War ought to be the last resort in the affairs of nations. In some cases, war's purpose is to capture and subordinate the population of other countries. But most usually, war is a means of exterminating imaginary threats, displaying aggression, restoring the balance of power, forcing consent on the location or relocation of borders, or compelling the enemy to alter its policies. War soldiers on until the losers admit losing, or accept the terms which have been forced upon them. Wars frequently end round the negotiating table, where the outcome of military action is implemented in terms of a new political deal that ushers in a new political order. But American wars? No, they don't end like that.
In the American Civil War, in the First and Second World Wars, and in the Cold War too, the USA sought to achieve the 'unconditional surrender' of its enemies, a defeat imposed on the entire world – but this achieved nothing in the direction of moral, political or economic post-war rebuilding. The more small-scale wars conducted during the 20 century didn't exclude Americans from their bizarre refusal to consider other models of warfare with limited goals. The Korean War ended in a stand-off, and the truce of 1953 achieved nothing for lasting peace. In Vietnam, America had to accept defeat. Grenada (1983), Panama (1989) and Iraq (2003) all achieved “regime change” – but none of them ended in agreed terms for the cessation of hostilities, far less in establishing lasting peace.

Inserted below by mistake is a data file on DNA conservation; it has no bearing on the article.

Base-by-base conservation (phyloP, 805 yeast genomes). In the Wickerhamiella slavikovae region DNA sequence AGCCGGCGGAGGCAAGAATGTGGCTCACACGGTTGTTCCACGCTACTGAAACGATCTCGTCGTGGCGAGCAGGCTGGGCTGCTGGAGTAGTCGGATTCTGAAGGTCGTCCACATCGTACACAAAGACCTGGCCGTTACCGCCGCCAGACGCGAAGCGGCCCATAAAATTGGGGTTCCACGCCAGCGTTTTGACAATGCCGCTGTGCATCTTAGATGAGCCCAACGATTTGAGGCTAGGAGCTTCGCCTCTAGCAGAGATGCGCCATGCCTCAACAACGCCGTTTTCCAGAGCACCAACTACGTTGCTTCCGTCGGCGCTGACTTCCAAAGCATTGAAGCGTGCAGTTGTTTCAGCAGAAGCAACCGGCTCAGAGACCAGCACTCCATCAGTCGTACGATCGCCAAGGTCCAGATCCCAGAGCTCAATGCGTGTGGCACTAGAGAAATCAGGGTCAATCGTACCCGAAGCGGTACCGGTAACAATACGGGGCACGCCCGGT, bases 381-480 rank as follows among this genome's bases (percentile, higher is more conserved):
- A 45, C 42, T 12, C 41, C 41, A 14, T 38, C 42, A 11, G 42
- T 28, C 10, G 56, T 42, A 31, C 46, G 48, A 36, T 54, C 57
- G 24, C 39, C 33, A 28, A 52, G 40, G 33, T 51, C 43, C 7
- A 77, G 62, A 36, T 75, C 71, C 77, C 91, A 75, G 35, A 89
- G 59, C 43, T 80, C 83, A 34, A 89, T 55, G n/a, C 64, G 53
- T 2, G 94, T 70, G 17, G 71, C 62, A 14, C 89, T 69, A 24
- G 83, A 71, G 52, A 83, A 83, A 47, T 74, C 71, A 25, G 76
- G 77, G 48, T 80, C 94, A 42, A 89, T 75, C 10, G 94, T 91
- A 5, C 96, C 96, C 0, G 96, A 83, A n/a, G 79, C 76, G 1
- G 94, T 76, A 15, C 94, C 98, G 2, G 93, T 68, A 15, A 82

America has had no recent experience in ending a war by negotiation with the countries who were defeated. Our habit is to rate success in terms of the degree to which we have annihilated the enemy, so that no danger remains, crushing their dignity by refusing to respect them, or involve them in any serious attempts at a peace process. American wars are planned a campaigns that pursue a purely military objective. Habitually we never draw up any objectives for our wars, nor do we have any plan for negotiations to make our defeated enemies agree to our terms for the cessation of hostilities.